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Farquhar makes emotional return to mound

Righty faces 6 batters in first outing since brain hemorrhage
@BryanHoch
March 2, 2019

BRADENTON, Fla. -- Danny Farquhar 's teammates stood at the top step of their dugout and applauded fervently. The results may not have been what they envisioned, but they had all witnessed a milestone worthy of appreciation, another step forward in the hurler's inspirational quest to return to a big

BRADENTON, Fla. -- Danny Farquhar 's teammates stood at the top step of their dugout and applauded fervently. The results may not have been what they envisioned, but they had all witnessed a milestone worthy of appreciation, another step forward in the hurler's inspirational quest to return to a big league mound.

Farquhar pitched to six batters and recorded one out in the Yankees' 8-7 Grapefruit League loss to the Pirates on Saturday at LECOM Park, his first action in a game since suffering a life-threatening brain hemorrhage caused by a ruptured aneurysm last April.

"I felt great out there. I was happy to be back on the mound," Farquhar said. "Obviously the results weren't great, but I'd call it a good day. It was nice to have that support. I've never been high-fived so much giving up five runs in my career."

With his wife, Lexie, and their three children in attendance, Farquhar entered for the fourth inning in relief of starter Luis Cessa. Josh Bell belted a long double to left-center field, and Melky Cabrera lined out to right field. Erik Gonzalez walked, and two runs came home on a Kevin Kramer single that included a throwing error by catcher Austin Romine.

Kramer stole third base and Farquhar issued a free pass to Ke'Bryan Hayes -- the 22-year-old son of former Yankee Charlie Hayes -- before a run-scoring Steven Baron single got past shortstop Troy Tulowitzki, drawing manager Aaron Boone to the mound for a pitching change.

As Boone reached for the baseball, he said that he told Farquhar, "Onward and upward."

"I found myself a little more emotional than I even thought, watching him," Boone said. "I was more nervous, more anxious, all those things, wanting him to do so well. Even though it didn't go great, I think he really appreciated how special it was for him to be back out on that mound."

The last time that Farquhar faced hitters under similar conditions, he was a member of the White Sox. Pitching against the Astros on April 20, Farquhar recorded two outs to end the top half of the sixth inning at Chicago's Guaranteed Rate Field, then collapsed in the home dugout.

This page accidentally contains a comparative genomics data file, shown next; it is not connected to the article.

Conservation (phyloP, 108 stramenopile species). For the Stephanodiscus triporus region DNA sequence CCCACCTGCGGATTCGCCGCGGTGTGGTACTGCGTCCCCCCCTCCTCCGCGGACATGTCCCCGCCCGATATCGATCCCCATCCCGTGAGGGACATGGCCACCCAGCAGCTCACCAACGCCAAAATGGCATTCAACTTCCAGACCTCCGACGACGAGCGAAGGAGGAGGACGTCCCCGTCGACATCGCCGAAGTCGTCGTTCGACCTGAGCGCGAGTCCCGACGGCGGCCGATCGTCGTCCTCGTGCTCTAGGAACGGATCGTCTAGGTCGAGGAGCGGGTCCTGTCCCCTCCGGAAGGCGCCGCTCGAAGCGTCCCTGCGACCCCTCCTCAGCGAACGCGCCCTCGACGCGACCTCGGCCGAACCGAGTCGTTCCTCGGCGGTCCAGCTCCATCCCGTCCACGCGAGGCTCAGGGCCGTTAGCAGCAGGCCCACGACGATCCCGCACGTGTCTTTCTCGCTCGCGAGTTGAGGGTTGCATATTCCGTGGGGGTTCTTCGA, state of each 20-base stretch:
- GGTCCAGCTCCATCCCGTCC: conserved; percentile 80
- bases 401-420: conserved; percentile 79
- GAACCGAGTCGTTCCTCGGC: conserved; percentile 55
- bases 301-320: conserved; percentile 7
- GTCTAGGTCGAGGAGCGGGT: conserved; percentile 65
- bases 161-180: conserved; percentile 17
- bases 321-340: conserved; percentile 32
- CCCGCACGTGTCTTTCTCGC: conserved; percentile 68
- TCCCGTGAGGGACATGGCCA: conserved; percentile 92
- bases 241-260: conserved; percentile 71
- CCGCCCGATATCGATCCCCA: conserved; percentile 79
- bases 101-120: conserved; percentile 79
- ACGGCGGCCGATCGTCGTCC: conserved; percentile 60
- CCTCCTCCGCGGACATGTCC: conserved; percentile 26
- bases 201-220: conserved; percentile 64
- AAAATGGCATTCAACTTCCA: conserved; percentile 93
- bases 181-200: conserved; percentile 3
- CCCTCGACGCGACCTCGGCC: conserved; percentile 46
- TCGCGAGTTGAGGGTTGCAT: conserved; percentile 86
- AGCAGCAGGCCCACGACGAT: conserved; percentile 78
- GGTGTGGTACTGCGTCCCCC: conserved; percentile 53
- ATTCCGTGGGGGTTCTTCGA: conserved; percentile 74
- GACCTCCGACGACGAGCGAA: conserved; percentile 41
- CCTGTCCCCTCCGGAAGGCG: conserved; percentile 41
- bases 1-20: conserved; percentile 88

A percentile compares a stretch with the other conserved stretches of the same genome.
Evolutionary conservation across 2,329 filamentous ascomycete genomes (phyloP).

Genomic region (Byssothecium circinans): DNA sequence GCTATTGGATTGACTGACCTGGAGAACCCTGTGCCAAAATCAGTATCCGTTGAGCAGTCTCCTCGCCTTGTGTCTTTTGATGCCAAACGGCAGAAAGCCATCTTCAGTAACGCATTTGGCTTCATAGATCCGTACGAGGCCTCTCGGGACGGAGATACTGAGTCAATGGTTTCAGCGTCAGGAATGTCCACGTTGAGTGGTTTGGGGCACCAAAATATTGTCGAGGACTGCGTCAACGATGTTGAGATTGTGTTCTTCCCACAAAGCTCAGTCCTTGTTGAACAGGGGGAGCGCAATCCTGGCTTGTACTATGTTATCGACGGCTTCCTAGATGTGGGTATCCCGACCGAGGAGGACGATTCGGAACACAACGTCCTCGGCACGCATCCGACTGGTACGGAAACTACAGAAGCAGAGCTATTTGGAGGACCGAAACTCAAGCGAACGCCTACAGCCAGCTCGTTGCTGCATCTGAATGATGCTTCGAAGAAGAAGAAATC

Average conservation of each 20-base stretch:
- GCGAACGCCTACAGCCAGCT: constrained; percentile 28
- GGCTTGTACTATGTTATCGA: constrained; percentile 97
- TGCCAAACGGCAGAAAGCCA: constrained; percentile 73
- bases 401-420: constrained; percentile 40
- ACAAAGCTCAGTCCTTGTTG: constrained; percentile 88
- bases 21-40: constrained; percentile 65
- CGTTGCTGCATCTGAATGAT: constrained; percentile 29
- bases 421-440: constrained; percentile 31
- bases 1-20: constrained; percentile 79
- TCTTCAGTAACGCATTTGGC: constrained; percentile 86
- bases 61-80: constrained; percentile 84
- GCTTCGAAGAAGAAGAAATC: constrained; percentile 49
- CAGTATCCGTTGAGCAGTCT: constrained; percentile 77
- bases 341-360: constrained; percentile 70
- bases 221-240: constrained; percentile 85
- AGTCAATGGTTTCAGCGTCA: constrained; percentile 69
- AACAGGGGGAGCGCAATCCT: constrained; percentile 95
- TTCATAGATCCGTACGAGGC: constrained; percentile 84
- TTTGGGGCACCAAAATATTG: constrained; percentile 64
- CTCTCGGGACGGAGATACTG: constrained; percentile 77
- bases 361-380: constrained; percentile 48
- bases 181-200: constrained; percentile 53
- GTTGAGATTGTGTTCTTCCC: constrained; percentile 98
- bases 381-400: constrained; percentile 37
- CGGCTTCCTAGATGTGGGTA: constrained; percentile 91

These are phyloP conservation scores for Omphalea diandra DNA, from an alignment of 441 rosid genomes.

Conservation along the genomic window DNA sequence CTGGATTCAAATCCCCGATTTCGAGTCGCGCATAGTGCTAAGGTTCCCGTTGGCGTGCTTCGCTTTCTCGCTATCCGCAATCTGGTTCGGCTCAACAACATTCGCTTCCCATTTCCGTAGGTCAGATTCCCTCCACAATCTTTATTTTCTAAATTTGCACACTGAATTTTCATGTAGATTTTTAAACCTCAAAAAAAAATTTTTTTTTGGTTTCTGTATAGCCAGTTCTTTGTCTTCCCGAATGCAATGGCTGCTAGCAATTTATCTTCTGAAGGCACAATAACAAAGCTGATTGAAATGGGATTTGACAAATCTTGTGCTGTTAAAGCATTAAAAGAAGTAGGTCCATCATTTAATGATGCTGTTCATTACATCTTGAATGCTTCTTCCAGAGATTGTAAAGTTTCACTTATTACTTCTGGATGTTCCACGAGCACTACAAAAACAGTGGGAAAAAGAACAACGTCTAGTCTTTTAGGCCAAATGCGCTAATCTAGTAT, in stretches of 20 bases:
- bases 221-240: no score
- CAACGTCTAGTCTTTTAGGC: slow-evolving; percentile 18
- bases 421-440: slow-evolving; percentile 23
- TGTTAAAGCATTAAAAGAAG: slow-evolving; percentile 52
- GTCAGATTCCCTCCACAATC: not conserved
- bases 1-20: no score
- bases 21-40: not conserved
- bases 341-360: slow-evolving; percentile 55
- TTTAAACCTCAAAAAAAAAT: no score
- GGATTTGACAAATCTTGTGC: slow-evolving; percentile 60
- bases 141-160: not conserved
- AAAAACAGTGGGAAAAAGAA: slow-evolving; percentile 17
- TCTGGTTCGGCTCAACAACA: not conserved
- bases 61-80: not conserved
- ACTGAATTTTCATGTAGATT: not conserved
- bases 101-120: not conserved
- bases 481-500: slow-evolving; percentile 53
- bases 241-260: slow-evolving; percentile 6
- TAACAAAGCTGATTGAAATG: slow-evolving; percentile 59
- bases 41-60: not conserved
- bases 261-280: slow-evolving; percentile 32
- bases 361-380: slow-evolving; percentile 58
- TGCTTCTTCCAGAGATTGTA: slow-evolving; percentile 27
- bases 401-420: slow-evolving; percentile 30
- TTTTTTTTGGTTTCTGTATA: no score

Farquhar received treatment from medical personnel and emergency responders, then arrived at Rush University Medical Center, where he spent more than two weeks in intensive care. Farquhar returned to the ballpark three times after his May 7 discharge, tossing a ceremonial first pitch on June 1.

"We all know the story. That's some crazy stuff going on," Romine said. "To be able to fight your way back onto a big league mound in a Spring Training game, I can only imagine what he's gone through and what his family has gone through. It's a tribute to his work ethic and his character."

Tugging his custom protective cap toward his ears, Farquhar paced nervously in the bullpen as he waited to make his jog across the left-field turf. As he did, Farquhar said that he could hear the cheers from his mother, Beatriz, and his 7-year-old daughter, Madison, part of a group of 13 friends and family members on hand.

"I was just wondering what everything was going to feel like," Farquhar said. "It felt normal. It felt like I was a baseball player again."

Romine clapped a hand on Farquhar's shoulder, then discussed the signs that they would use.

"I've never met a more happy guy in my life to be playing baseball," Romine said. "He was fun to catch, fun to work with. He's a positive human being. I've got nothing but respect and admiration for what he's done."

The 32-year-old Farquhar has compiled a 3.93 ERA in 253 appearances across seven big league seasons with the Blue Jays, Mariners, Rays and White Sox from 2011-18. He likened Saturday's outing to his first time playing golf, when he was just happy to be on the course, but expects that his intensity will grow as he continues to play in games.

"I'm trying to take little baby steps, but of course you want to get back on a big-league field in a Major League game," Farquhar said. "Yeah, I imagine that a lot, but I try to not focus on the big picture too much. Just little baby steps first."

Bryan Hoch has covered the Yankees for MLB.com since 2007. Follow him on Twitter @bryanhoch and Facebook.